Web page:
Thousands of photographs purchased from Foncie Pulice (three for 75¢, five for $1) are salted away in closets and attics around B.C. The Knowledge Network, working with the Museum of Vancouver, has set up a website to upload images and stories, some of which will air on the channel and at the museum during the exhibition. Too, look for a documentary on Pulice (who died in 2000 of pulmonary illness) airing on August 5.
Check out the project at Fonciescorner.knowledge.ca
As we talk, the museum walls are bare. But Seidl shows me Pulice’s camera, an elaborate contraption designed to come alive at night. The hooded flash-powered by a car battery back in the day-brings to mind tabloid photographers bursting into seedy hotel rooms. The camera is perched atop a stainless-steel box on wheels, the front featuring a neon sign that reads: “Electric Photos.”
With the sign at rest, the set-up has the look of a one-eyed hot dog cart, a crazy invention salvaged from some World’s Fair where the future let us down. But it was actually a practical thing. Loaded with movie-sized reels of film, the device allowed Pulice to shoot with the ease of a kindly machine gunner.
It was his standard practice to destroy the negatives. But as it turns out, his wonderful contraption held one last secret. When the camera was donated to the museum, staff discovered a surviving reel containing over 10,000 negatives. Shot on Granville Street, near Robson, in May and June of 1968, it captures the ebb and flow of downtown street life during Vancouver’s seminal hippie era. A major feature of the exhibit, the entire reel has been digitalized for continuous projection-a painstaking process that will allow viewers to see the images streaming toward them large as life.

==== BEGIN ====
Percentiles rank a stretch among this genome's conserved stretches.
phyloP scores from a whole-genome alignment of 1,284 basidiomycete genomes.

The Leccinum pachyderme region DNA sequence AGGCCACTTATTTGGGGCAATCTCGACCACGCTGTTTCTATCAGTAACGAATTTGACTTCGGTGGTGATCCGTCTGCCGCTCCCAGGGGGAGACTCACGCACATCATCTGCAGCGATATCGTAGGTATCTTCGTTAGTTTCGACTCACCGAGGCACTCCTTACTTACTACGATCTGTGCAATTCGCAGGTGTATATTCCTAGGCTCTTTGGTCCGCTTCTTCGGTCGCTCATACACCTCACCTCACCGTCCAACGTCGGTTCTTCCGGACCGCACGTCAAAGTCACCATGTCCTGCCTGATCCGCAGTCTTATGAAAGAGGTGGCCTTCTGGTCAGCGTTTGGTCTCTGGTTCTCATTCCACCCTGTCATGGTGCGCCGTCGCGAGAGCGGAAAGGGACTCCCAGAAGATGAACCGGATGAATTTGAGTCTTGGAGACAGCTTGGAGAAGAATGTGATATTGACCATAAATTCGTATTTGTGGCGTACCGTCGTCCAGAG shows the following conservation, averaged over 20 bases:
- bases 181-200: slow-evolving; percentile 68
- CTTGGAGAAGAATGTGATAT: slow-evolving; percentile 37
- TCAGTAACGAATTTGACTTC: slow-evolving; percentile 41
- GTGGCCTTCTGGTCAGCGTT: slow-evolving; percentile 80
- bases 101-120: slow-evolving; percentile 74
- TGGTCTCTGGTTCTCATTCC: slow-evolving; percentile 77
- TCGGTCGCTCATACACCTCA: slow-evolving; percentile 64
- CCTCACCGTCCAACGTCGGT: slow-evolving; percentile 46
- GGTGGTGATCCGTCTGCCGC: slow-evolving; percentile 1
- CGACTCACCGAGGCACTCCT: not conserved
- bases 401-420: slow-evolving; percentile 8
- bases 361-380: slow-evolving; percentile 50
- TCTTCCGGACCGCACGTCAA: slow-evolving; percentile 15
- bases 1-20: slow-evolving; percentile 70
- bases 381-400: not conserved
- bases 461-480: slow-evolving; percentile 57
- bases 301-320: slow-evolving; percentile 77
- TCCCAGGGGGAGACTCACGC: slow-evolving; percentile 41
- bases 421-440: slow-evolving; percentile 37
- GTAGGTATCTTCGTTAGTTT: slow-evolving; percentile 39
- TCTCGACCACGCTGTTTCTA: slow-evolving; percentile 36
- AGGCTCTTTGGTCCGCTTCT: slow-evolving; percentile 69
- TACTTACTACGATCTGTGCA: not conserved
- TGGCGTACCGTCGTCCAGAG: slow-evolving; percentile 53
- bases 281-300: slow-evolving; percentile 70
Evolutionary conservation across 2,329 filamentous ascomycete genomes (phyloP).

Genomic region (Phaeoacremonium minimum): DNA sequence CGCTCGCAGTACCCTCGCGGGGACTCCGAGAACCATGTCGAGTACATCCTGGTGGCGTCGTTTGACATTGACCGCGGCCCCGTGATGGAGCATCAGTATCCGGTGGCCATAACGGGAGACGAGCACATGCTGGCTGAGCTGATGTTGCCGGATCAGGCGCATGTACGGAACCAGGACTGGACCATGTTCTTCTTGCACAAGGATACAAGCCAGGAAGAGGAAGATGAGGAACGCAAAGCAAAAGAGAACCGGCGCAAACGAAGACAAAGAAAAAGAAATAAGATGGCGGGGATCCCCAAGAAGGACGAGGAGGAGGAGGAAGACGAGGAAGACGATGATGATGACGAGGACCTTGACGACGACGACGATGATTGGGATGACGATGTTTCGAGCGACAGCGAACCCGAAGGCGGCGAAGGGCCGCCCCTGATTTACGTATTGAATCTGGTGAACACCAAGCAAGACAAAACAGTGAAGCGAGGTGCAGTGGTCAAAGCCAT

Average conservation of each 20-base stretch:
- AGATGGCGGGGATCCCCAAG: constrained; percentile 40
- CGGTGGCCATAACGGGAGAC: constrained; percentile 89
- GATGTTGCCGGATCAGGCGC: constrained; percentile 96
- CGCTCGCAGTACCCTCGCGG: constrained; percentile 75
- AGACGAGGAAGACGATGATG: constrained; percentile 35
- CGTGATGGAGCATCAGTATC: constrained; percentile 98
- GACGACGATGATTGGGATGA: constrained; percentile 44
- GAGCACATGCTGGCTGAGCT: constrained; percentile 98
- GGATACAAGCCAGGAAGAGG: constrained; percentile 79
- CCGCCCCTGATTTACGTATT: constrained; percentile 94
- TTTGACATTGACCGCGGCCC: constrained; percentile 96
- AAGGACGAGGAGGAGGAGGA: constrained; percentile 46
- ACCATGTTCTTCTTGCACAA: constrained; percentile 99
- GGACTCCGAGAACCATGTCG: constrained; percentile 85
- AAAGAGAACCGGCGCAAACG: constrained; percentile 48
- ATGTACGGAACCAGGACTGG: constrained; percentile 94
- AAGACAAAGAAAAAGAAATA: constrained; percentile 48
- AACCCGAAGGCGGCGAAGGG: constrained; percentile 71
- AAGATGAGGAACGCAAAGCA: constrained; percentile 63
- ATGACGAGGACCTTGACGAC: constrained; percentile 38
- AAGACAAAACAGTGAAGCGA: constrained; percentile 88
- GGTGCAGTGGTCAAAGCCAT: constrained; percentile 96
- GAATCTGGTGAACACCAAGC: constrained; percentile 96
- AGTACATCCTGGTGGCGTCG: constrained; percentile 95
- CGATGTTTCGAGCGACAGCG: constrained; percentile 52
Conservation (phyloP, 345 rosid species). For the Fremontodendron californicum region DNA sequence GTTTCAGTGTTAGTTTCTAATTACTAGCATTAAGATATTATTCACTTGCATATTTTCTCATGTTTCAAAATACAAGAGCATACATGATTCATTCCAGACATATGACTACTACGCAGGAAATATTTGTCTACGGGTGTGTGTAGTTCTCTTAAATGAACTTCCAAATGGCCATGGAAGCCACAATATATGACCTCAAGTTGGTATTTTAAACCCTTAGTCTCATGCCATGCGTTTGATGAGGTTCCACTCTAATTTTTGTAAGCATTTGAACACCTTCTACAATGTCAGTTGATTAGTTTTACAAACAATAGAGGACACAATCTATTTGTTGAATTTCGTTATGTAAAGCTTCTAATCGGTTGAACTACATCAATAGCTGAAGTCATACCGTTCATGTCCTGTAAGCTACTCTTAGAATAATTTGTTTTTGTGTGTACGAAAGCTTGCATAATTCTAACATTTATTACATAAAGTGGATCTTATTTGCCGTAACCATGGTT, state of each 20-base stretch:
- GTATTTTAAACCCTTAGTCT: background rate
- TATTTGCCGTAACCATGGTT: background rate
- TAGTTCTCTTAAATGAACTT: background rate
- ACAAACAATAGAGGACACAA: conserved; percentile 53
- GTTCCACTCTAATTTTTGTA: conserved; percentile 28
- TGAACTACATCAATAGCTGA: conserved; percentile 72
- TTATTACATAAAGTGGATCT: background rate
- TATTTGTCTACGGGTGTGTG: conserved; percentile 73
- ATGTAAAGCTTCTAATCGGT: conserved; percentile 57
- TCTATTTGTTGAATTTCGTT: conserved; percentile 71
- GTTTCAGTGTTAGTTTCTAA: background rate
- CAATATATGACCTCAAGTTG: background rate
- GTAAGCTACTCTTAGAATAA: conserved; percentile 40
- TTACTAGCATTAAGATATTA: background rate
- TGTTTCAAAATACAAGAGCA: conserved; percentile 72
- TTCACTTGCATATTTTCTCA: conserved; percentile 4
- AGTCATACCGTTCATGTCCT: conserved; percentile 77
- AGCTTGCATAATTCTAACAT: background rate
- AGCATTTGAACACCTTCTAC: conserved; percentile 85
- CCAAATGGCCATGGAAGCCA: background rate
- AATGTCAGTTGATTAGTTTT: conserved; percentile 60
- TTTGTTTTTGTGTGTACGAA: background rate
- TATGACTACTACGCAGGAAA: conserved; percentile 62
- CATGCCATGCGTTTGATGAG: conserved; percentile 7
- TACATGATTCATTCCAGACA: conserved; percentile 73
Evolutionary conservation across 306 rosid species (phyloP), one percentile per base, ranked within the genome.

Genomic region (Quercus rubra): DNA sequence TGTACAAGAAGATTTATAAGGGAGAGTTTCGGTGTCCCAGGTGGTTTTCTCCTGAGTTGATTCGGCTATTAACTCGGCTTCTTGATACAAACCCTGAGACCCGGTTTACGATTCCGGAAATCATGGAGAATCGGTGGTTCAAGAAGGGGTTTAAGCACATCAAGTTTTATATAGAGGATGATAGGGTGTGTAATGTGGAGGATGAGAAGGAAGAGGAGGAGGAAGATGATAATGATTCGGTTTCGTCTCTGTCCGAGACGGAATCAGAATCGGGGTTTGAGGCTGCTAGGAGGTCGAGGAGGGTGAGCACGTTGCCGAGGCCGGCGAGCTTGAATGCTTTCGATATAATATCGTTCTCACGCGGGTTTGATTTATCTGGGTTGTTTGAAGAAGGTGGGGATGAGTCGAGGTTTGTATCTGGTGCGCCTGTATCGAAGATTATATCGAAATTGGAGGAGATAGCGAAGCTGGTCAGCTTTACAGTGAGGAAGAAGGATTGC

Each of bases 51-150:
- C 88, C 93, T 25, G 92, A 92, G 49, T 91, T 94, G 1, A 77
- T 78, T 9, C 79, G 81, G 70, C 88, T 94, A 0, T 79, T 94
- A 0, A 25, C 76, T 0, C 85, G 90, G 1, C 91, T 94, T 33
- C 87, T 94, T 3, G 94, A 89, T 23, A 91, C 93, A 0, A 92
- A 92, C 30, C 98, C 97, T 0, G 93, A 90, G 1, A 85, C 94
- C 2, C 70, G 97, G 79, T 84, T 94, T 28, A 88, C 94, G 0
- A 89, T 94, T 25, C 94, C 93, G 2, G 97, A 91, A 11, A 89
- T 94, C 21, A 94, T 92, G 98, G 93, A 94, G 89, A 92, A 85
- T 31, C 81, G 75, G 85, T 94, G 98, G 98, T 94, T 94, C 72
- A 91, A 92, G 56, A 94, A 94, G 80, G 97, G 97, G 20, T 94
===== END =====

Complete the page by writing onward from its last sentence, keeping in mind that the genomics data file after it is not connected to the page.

“I’m hoping that people will be able to imagine themselves walking toward Foncie’s camera,” Seidl says. “You’ll see a lot of changes happening in Vancouver. But you’ll also get really tuned in to the small degrees of change within that continuity.”
The exhibit will be her last show before she retires, ending a full-time relationship with the museum that began when Seidl accepted a position as curator of history in 1992.
Originally from Wisconsin, she laughs when asked what brought her to Vancouver. “I came here as the trailing pregnant spouse of an academic,” she says. She’s always known she wanted to do museum work. “I’m the sort of person who has a hard time believing that the past actually happened unless I can touch something real.
“I really respond to the materiality of objects,” she explains. “I like to turn them upside down and feel how heavy they are. I like to see the grubby fingerprints and imagine the lives of people who handled them.”
A stranger to the city when she arrived in the early ’80s, she can now point to any number of homes and say, “Hey, I’ve been in that basement.” It’s the legacy of so many years spent poking in dusty corners, looking for the tangible things that unleash “the surprising power of memory.”
Seidl feels privileged to be paying tribute to the work of Foncie Pulice with this final show. “Every photograph is a trigger that can set off a floodgate of memories,” she says. “What you were feeling, what you were wearing, what your father said at the time.”
Glancing at Pulice’s exhausted machine, its guts empty and spent, I can’t help but feel strangely grateful as Seidl finishes her thought. “It’s the little details that bring local history to life,” she says. “They have a way of really mattering to people.”